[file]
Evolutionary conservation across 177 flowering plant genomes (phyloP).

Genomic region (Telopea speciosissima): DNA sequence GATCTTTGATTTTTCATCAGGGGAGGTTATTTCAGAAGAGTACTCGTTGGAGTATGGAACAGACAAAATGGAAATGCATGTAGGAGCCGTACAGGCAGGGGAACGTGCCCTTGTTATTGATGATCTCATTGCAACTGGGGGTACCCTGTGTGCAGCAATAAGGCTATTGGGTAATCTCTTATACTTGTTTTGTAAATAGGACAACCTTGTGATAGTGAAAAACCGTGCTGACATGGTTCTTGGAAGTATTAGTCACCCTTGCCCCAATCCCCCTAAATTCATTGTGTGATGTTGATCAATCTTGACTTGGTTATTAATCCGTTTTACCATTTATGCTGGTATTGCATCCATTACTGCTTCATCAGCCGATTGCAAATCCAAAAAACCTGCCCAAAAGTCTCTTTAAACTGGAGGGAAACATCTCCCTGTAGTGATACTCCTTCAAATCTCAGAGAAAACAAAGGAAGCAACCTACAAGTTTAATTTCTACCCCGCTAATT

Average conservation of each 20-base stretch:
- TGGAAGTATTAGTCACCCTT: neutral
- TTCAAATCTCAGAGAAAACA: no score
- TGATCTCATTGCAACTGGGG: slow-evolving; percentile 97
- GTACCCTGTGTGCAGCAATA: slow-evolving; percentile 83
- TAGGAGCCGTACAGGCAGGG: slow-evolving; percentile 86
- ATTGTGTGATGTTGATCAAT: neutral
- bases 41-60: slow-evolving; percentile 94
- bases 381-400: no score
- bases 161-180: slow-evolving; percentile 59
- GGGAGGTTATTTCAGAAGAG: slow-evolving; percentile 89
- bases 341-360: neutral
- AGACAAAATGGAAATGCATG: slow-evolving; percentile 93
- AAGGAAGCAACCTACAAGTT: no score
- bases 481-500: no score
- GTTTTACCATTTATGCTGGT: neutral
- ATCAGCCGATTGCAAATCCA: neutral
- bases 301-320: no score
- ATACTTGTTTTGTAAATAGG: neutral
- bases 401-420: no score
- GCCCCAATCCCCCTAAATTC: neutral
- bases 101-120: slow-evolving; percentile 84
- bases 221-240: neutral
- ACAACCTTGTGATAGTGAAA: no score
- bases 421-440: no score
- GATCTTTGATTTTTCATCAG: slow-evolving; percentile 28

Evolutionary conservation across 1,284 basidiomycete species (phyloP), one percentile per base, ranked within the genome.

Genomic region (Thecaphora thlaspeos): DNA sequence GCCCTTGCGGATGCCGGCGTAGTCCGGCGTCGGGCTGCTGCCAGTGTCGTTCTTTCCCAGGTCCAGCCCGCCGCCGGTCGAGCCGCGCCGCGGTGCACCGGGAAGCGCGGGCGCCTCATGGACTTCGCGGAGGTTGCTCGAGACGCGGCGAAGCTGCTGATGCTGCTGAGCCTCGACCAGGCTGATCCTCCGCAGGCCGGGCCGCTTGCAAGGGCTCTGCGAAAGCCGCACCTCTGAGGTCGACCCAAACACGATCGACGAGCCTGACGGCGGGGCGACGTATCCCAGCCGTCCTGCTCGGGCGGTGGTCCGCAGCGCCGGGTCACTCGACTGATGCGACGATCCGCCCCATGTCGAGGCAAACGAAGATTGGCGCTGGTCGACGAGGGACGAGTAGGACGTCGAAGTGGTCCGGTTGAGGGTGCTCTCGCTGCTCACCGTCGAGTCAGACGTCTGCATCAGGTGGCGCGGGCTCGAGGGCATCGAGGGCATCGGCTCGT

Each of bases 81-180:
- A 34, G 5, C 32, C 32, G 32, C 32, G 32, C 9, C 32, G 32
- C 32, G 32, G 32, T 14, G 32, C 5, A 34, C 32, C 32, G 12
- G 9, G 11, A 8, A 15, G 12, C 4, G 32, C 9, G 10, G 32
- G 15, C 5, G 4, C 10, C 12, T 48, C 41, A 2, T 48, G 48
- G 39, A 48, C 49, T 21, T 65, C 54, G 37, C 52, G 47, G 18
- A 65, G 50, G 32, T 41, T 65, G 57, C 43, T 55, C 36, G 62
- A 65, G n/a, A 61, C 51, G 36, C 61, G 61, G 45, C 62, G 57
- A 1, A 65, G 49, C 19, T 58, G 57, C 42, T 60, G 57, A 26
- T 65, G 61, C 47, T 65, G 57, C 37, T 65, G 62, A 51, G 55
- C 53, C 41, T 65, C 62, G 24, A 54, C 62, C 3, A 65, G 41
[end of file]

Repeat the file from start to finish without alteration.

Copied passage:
Evolutionary conservation across 177 flowering plant genomes (phyloP).

Genomic region (Telopea speciosissima): DNA sequence GATCTTTGATTTTTCATCAGGGGAGGTTATTTCAGAAGAGTACTCGTTGGAGTATGGAACAGACAAAATGGAAATGCATGTAGGAGCCGTACAGGCAGGGGAACGTGCCCTTGTTATTGATGATCTCATTGCAACTGGGGGTACCCTGTGTGCAGCAATAAGGCTATTGGGTAATCTCTTATACTTGTTTTGTAAATAGGACAACCTTGTGATAGTGAAAAACCGTGCTGACATGGTTCTTGGAAGTATTAGTCACCCTTGCCCCAATCCCCCTAAATTCATTGTGTGATGTTGATCAATCTTGACTTGGTTATTAATCCGTTTTACCATTTATGCTGGTATTGCATCCATTACTGCTTCATCAGCCGATTGCAAATCCAAAAAACCTGCCCAAAAGTCTCTTTAAACTGGAGGGAAACATCTCCCTGTAGTGATACTCCTTCAAATCTCAGAGAAAACAAAGGAAGCAACCTACAAGTTTAATTTCTACCCCGCTAATT

Average conservation of each 20-base stretch:
- TGGAAGTATTAGTCACCCTT: neutral
- TTCAAATCTCAGAGAAAACA: no score
- TGATCTCATTGCAACTGGGG: slow-evolving; percentile 97
- GTACCCTGTGTGCAGCAATA: slow-evolving; percentile 83
- TAGGAGCCGTACAGGCAGGG: slow-evolving; percentile 86
- ATTGTGTGATGTTGATCAAT: neutral
- bases 41-60: slow-evolving; percentile 94
- bases 381-400: no score
- bases 161-180: slow-evolving; percentile 59
- GGGAGGTTATTTCAGAAGAG: slow-evolving; percentile 89
- bases 341-360: neutral
- AGACAAAATGGAAATGCATG: slow-evolving; percentile 93
- AAGGAAGCAACCTACAAGTT: no score
- bases 481-500: no score
- GTTTTACCATTTATGCTGGT: neutral
- ATCAGCCGATTGCAAATCCA: neutral
- bases 301-320: no score
- ATACTTGTTTTGTAAATAGG: neutral
- bases 401-420: no score
- GCCCCAATCCCCCTAAATTC: neutral
- bases 101-120: slow-evolving; percentile 84
- bases 221-240: neutral
- ACAACCTTGTGATAGTGAAA: no score
- bases 421-440: no score
- GATCTTTGATTTTTCATCAG: slow-evolving; percentile 28

Evolutionary conservation across 1,284 basidiomycete species (phyloP), one percentile per base, ranked within the genome.

Genomic region (Thecaphora thlaspeos): DNA sequence GCCCTTGCGGATGCCGGCGTAGTCCGGCGTCGGGCTGCTGCCAGTGTCGTTCTTTCCCAGGTCCAGCCCGCCGCCGGTCGAGCCGCGCCGCGGTGCACCGGGAAGCGCGGGCGCCTCATGGACTTCGCGGAGGTTGCTCGAGACGCGGCGAAGCTGCTGATGCTGCTGAGCCTCGACCAGGCTGATCCTCCGCAGGCCGGGCCGCTTGCAAGGGCTCTGCGAAAGCCGCACCTCTGAGGTCGACCCAAACACGATCGACGAGCCTGACGGCGGGGCGACGTATCCCAGCCGTCCTGCTCGGGCGGTGGTCCGCAGCGCCGGGTCACTCGACTGATGCGACGATCCGCCCCATGTCGAGGCAAACGAAGATTGGCGCTGGTCGACGAGGGACGAGTAGGACGTCGAAGTGGTCCGGTTGAGGGTGCTCTCGCTGCTCACCGTCGAGTCAGACGTCTGCATCAGGTGGCGCGGGCTCGAGGGCATCGAGGGCATCGGCTCGT

Each of bases 81-180:
- A 34, G 5, C 32, C 32, G 32, C 32, G 32, C 9, C 32, G 32
- C 32, G 32, G 32, T 14, G 32, C 5, A 34, C 32, C 32, G 12
- G 9, G 11, A 8, A 15, G 12, C 4, G 32, C 9, G 10, G 32
- G 15, C 5, G 4, C 10, C 12, T 48, C 41, A 2, T 48, G 48
- G 39, A 48, C 49, T 21, T 65, C 54, G 37, C 52, G 47, G 18
- A 65, G 50, G 32, T 41, T 65, G 57, C 43, T 55, C 36, G 62
- A 65, G n/a, A 61, C 51, G 36, C 61, G 61, G 45, C 62, G 57
- A 1, A 65, G 49, C 19, T 58, G 57, C 42, T 60, G 57, A 26
- T 65, G 61, C 47, T 65, G 57, C 37, T 65, G 62, A 51, G 55
- C 53, C 41, T 65, C 62, G 24, A 54, C 62, C 3, A 65, G 41